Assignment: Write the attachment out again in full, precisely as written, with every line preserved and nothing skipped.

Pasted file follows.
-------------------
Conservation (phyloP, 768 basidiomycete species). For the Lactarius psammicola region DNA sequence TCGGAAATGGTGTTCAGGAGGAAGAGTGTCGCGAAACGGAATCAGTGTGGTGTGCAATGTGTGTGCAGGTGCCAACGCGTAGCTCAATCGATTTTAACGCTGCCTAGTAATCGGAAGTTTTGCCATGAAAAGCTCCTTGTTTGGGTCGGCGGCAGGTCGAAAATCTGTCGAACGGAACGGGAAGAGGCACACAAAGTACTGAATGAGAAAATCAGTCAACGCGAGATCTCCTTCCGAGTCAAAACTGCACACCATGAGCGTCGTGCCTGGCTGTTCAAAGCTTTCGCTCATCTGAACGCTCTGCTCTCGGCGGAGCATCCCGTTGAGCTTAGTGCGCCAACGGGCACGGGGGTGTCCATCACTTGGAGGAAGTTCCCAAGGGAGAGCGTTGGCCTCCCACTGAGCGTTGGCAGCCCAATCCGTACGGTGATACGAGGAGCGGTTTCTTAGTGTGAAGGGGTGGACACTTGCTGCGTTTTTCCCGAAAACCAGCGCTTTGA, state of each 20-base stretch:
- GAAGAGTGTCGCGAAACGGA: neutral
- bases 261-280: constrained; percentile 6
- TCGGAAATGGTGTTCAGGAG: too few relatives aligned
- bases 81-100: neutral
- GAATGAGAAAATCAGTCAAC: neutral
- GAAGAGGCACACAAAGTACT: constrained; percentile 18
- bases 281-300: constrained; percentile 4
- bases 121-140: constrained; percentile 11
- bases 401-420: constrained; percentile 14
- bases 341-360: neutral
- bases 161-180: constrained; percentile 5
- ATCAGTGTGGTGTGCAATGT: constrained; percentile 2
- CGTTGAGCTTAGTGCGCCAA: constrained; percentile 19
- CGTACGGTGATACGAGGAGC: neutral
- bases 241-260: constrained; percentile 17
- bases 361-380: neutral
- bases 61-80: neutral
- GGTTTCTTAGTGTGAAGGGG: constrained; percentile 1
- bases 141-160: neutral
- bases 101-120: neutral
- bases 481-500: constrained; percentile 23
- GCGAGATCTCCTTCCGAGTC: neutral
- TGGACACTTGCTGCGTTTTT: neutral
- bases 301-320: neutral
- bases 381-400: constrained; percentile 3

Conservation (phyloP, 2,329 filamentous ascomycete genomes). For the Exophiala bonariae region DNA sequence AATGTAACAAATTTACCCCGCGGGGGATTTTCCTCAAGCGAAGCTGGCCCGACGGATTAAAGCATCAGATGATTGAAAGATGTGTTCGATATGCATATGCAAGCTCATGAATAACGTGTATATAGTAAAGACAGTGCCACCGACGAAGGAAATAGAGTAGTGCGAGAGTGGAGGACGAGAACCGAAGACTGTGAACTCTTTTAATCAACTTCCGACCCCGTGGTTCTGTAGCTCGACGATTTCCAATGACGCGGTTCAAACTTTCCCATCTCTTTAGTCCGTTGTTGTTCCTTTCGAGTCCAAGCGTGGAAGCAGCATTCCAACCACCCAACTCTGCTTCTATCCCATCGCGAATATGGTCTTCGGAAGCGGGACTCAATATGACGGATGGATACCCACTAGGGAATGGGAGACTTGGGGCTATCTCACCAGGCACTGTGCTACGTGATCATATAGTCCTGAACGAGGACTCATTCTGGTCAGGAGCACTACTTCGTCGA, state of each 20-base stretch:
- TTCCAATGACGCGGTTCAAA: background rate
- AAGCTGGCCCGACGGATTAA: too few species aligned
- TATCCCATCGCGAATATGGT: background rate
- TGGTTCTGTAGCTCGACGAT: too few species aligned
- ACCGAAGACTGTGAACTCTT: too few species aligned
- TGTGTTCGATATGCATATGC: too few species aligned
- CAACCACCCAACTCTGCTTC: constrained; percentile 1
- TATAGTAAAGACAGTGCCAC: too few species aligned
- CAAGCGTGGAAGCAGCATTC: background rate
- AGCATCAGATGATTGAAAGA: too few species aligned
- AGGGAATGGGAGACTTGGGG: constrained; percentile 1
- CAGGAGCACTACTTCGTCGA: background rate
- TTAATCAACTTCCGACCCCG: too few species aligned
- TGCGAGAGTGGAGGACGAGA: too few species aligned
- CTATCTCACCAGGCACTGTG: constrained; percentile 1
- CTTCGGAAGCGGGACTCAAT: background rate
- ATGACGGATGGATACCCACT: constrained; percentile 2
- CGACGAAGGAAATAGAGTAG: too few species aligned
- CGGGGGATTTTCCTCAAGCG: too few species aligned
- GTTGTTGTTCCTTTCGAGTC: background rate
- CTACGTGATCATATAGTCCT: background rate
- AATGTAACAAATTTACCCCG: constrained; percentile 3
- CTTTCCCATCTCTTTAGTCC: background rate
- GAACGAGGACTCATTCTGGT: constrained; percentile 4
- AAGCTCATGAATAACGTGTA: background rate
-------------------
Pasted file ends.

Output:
Conservation (phyloP, 768 basidiomycete species). For the Lactarius psammicola region DNA sequence TCGGAAATGGTGTTCAGGAGGAAGAGTGTCGCGAAACGGAATCAGTGTGGTGTGCAATGTGTGTGCAGGTGCCAACGCGTAGCTCAATCGATTTTAACGCTGCCTAGTAATCGGAAGTTTTGCCATGAAAAGCTCCTTGTTTGGGTCGGCGGCAGGTCGAAAATCTGTCGAACGGAACGGGAAGAGGCACACAAAGTACTGAATGAGAAAATCAGTCAACGCGAGATCTCCTTCCGAGTCAAAACTGCACACCATGAGCGTCGTGCCTGGCTGTTCAAAGCTTTCGCTCATCTGAACGCTCTGCTCTCGGCGGAGCATCCCGTTGAGCTTAGTGCGCCAACGGGCACGGGGGTGTCCATCACTTGGAGGAAGTTCCCAAGGGAGAGCGTTGGCCTCCCACTGAGCGTTGGCAGCCCAATCCGTACGGTGATACGAGGAGCGGTTTCTTAGTGTGAAGGGGTGGACACTTGCTGCGTTTTTCCCGAAAACCAGCGCTTTGA, state of each 20-base stretch:
- GAAGAGTGTCGCGAAACGGA: neutral
- bases 261-280: constrained; percentile 6
- TCGGAAATGGTGTTCAGGAG: too few relatives aligned
- bases 81-100: neutral
- GAATGAGAAAATCAGTCAAC: neutral
- GAAGAGGCACACAAAGTACT: constrained; percentile 18
- bases 281-300: constrained; percentile 4
- bases 121-140: constrained; percentile 11
- bases 401-420: constrained; percentile 14
- bases 341-360: neutral
- bases 161-180: constrained; percentile 5
- ATCAGTGTGGTGTGCAATGT: constrained; percentile 2
- CGTTGAGCTTAGTGCGCCAA: constrained; percentile 19
- CGTACGGTGATACGAGGAGC: neutral
- bases 241-260: constrained; percentile 17
- bases 361-380: neutral
- bases 61-80: neutral
- GGTTTCTTAGTGTGAAGGGG: constrained; percentile 1
- bases 141-160: neutral
- bases 101-120: neutral
- bases 481-500: constrained; percentile 23
- GCGAGATCTCCTTCCGAGTC: neutral
- TGGACACTTGCTGCGTTTTT: neutral
- bases 301-320: neutral
- bases 381-400: constrained; percentile 3

Conservation (phyloP, 2,329 filamentous ascomycete genomes). For the Exophiala bonariae region DNA sequence AATGTAACAAATTTACCCCGCGGGGGATTTTCCTCAAGCGAAGCTGGCCCGACGGATTAAAGCATCAGATGATTGAAAGATGTGTTCGATATGCATATGCAAGCTCATGAATAACGTGTATATAGTAAAGACAGTGCCACCGACGAAGGAAATAGAGTAGTGCGAGAGTGGAGGACGAGAACCGAAGACTGTGAACTCTTTTAATCAACTTCCGACCCCGTGGTTCTGTAGCTCGACGATTTCCAATGACGCGGTTCAAACTTTCCCATCTCTTTAGTCCGTTGTTGTTCCTTTCGAGTCCAAGCGTGGAAGCAGCATTCCAACCACCCAACTCTGCTTCTATCCCATCGCGAATATGGTCTTCGGAAGCGGGACTCAATATGACGGATGGATACCCACTAGGGAATGGGAGACTTGGGGCTATCTCACCAGGCACTGTGCTACGTGATCATATAGTCCTGAACGAGGACTCATTCTGGTCAGGAGCACTACTTCGTCGA, state of each 20-base stretch:
- TTCCAATGACGCGGTTCAAA: background rate
- AAGCTGGCCCGACGGATTAA: too few species aligned
- TATCCCATCGCGAATATGGT: background rate
- TGGTTCTGTAGCTCGACGAT: too few species aligned
- ACCGAAGACTGTGAACTCTT: too few species aligned
- TGTGTTCGATATGCATATGC: too few species aligned
- CAACCACCCAACTCTGCTTC: constrained; percentile 1
- TATAGTAAAGACAGTGCCAC: too few species aligned
- CAAGCGTGGAAGCAGCATTC: background rate
- AGCATCAGATGATTGAAAGA: too few species aligned
- AGGGAATGGGAGACTTGGGG: constrained; percentile 1
- CAGGAGCACTACTTCGTCGA: background rate
- TTAATCAACTTCCGACCCCG: too few species aligned
- TGCGAGAGTGGAGGACGAGA: too few species aligned
- CTATCTCACCAGGCACTGTG: constrained; percentile 1
- CTTCGGAAGCGGGACTCAAT: background rate
- ATGACGGATGGATACCCACT: constrained; percentile 2
- CGACGAAGGAAATAGAGTAG: too few species aligned
- CGGGGGATTTTCCTCAAGCG: too few species aligned
- GTTGTTGTTCCTTTCGAGTC: background rate
- CTACGTGATCATATAGTCCT: background rate
- AATGTAACAAATTTACCCCG: constrained; percentile 3
- CTTTCCCATCTCTTTAGTCC: background rate
- GAACGAGGACTCATTCTGGT: constrained; percentile 4
- AAGCTCATGAATAACGTGTA: background rate